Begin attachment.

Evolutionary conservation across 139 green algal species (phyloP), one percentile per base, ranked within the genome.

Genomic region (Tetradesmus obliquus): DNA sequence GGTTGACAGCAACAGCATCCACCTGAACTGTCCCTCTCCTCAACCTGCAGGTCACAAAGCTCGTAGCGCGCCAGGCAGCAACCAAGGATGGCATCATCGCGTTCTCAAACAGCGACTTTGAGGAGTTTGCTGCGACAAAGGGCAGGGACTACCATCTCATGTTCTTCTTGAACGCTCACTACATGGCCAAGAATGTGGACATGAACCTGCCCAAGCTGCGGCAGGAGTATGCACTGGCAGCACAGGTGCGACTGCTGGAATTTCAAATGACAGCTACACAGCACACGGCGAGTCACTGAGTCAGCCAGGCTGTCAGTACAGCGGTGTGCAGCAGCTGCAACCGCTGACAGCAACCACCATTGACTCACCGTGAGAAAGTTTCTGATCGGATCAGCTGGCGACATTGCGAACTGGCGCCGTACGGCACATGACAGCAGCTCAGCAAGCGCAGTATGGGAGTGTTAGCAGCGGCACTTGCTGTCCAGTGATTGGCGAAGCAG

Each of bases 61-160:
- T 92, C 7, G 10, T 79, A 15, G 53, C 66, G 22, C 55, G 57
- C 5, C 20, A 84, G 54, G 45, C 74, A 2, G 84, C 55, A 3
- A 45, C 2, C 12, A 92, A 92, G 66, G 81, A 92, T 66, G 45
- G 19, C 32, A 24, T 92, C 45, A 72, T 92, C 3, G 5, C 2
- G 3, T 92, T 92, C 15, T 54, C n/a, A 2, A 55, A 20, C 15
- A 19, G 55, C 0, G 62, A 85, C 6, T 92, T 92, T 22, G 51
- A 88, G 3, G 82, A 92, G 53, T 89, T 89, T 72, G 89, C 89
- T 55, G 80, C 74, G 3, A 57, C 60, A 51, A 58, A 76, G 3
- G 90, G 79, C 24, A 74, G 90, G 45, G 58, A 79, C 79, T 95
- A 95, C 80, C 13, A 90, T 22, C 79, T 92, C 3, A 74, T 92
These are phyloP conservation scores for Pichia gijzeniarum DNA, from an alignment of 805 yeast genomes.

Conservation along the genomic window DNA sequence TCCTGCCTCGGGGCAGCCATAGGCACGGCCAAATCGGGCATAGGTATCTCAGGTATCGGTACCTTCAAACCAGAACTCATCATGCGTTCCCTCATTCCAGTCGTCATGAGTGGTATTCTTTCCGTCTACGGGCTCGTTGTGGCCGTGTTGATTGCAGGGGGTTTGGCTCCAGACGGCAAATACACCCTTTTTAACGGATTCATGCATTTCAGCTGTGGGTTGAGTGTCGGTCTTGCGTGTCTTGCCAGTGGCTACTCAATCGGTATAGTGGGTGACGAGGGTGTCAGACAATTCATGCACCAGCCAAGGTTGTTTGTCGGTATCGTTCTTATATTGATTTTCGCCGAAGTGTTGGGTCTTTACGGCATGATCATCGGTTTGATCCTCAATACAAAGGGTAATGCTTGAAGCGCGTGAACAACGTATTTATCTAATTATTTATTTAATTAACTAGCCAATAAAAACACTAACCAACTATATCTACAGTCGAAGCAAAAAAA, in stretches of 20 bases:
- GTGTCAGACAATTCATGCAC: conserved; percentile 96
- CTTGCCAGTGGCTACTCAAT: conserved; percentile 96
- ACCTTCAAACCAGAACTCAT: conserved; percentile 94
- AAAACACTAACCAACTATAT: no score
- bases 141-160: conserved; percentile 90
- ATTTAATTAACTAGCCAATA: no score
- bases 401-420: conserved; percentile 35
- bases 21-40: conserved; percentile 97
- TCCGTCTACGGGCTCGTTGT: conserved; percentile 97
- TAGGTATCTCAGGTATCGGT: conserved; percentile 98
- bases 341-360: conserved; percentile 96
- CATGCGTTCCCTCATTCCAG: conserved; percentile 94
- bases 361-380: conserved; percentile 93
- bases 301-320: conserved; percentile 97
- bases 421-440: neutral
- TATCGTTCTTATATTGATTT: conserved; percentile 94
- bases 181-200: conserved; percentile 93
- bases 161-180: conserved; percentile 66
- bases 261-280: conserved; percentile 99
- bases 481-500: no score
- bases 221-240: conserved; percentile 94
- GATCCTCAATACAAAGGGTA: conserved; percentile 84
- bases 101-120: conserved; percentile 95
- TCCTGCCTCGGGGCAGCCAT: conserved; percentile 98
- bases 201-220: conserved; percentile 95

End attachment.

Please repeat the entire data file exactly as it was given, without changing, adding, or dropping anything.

Evolutionary conservation across 139 green algal species (phyloP), one percentile per base, ranked within the genome.

Genomic region (Tetradesmus obliquus): DNA sequence GGTTGACAGCAACAGCATCCACCTGAACTGTCCCTCTCCTCAACCTGCAGGTCACAAAGCTCGTAGCGCGCCAGGCAGCAACCAAGGATGGCATCATCGCGTTCTCAAACAGCGACTTTGAGGAGTTTGCTGCGACAAAGGGCAGGGACTACCATCTCATGTTCTTCTTGAACGCTCACTACATGGCCAAGAATGTGGACATGAACCTGCCCAAGCTGCGGCAGGAGTATGCACTGGCAGCACAGGTGCGACTGCTGGAATTTCAAATGACAGCTACACAGCACACGGCGAGTCACTGAGTCAGCCAGGCTGTCAGTACAGCGGTGTGCAGCAGCTGCAACCGCTGACAGCAACCACCATTGACTCACCGTGAGAAAGTTTCTGATCGGATCAGCTGGCGACATTGCGAACTGGCGCCGTACGGCACATGACAGCAGCTCAGCAAGCGCAGTATGGGAGTGTTAGCAGCGGCACTTGCTGTCCAGTGATTGGCGAAGCAG

Each of bases 61-160:
- T 92, C 7, G 10, T 79, A 15, G 53, C 66, G 22, C 55, G 57
- C 5, C 20, A 84, G 54, G 45, C 74, A 2, G 84, C 55, A 3
- A 45, C 2, C 12, A 92, A 92, G 66, G 81, A 92, T 66, G 45
- G 19, C 32, A 24, T 92, C 45, A 72, T 92, C 3, G 5, C 2
- G 3, T 92, T 92, C 15, T 54, C n/a, A 2, A 55, A 20, C 15
- A 19, G 55, C 0, G 62, A 85, C 6, T 92, T 92, T 22, G 51
- A 88, G 3, G 82, A 92, G 53, T 89, T 89, T 72, G 89, C 89
- T 55, G 80, C 74, G 3, A 57, C 60, A 51, A 58, A 76, G 3
- G 90, G 79, C 24, A 74, G 90, G 45, G 58, A 79, C 79, T 95
- A 95, C 80, C 13, A 90, T 22, C 79, T 92, C 3, A 74, T 92
These are phyloP conservation scores for Pichia gijzeniarum DNA, from an alignment of 805 yeast genomes.

Conservation along the genomic window DNA sequence TCCTGCCTCGGGGCAGCCATAGGCACGGCCAAATCGGGCATAGGTATCTCAGGTATCGGTACCTTCAAACCAGAACTCATCATGCGTTCCCTCATTCCAGTCGTCATGAGTGGTATTCTTTCCGTCTACGGGCTCGTTGTGGCCGTGTTGATTGCAGGGGGTTTGGCTCCAGACGGCAAATACACCCTTTTTAACGGATTCATGCATTTCAGCTGTGGGTTGAGTGTCGGTCTTGCGTGTCTTGCCAGTGGCTACTCAATCGGTATAGTGGGTGACGAGGGTGTCAGACAATTCATGCACCAGCCAAGGTTGTTTGTCGGTATCGTTCTTATATTGATTTTCGCCGAAGTGTTGGGTCTTTACGGCATGATCATCGGTTTGATCCTCAATACAAAGGGTAATGCTTGAAGCGCGTGAACAACGTATTTATCTAATTATTTATTTAATTAACTAGCCAATAAAAACACTAACCAACTATATCTACAGTCGAAGCAAAAAAA, in stretches of 20 bases:
- GTGTCAGACAATTCATGCAC: conserved; percentile 96
- CTTGCCAGTGGCTACTCAAT: conserved; percentile 96
- ACCTTCAAACCAGAACTCAT: conserved; percentile 94
- AAAACACTAACCAACTATAT: no score
- bases 141-160: conserved; percentile 90
- ATTTAATTAACTAGCCAATA: no score
- bases 401-420: conserved; percentile 35
- bases 21-40: conserved; percentile 97
- TCCGTCTACGGGCTCGTTGT: conserved; percentile 97
- TAGGTATCTCAGGTATCGGT: conserved; percentile 98
- bases 341-360: conserved; percentile 96
- CATGCGTTCCCTCATTCCAG: conserved; percentile 94
- bases 361-380: conserved; percentile 93
- bases 301-320: conserved; percentile 97
- bases 421-440: neutral
- TATCGTTCTTATATTGATTT: conserved; percentile 94
- bases 181-200: conserved; percentile 93
- bases 161-180: conserved; percentile 66
- bases 261-280: conserved; percentile 99
- bases 481-500: no score
- bases 221-240: conserved; percentile 94
- GATCCTCAATACAAAGGGTA: conserved; percentile 84
- bases 101-120: conserved; percentile 95
- TCCTGCCTCGGGGCAGCCAT: conserved; percentile 98
- bases 201-220: conserved; percentile 95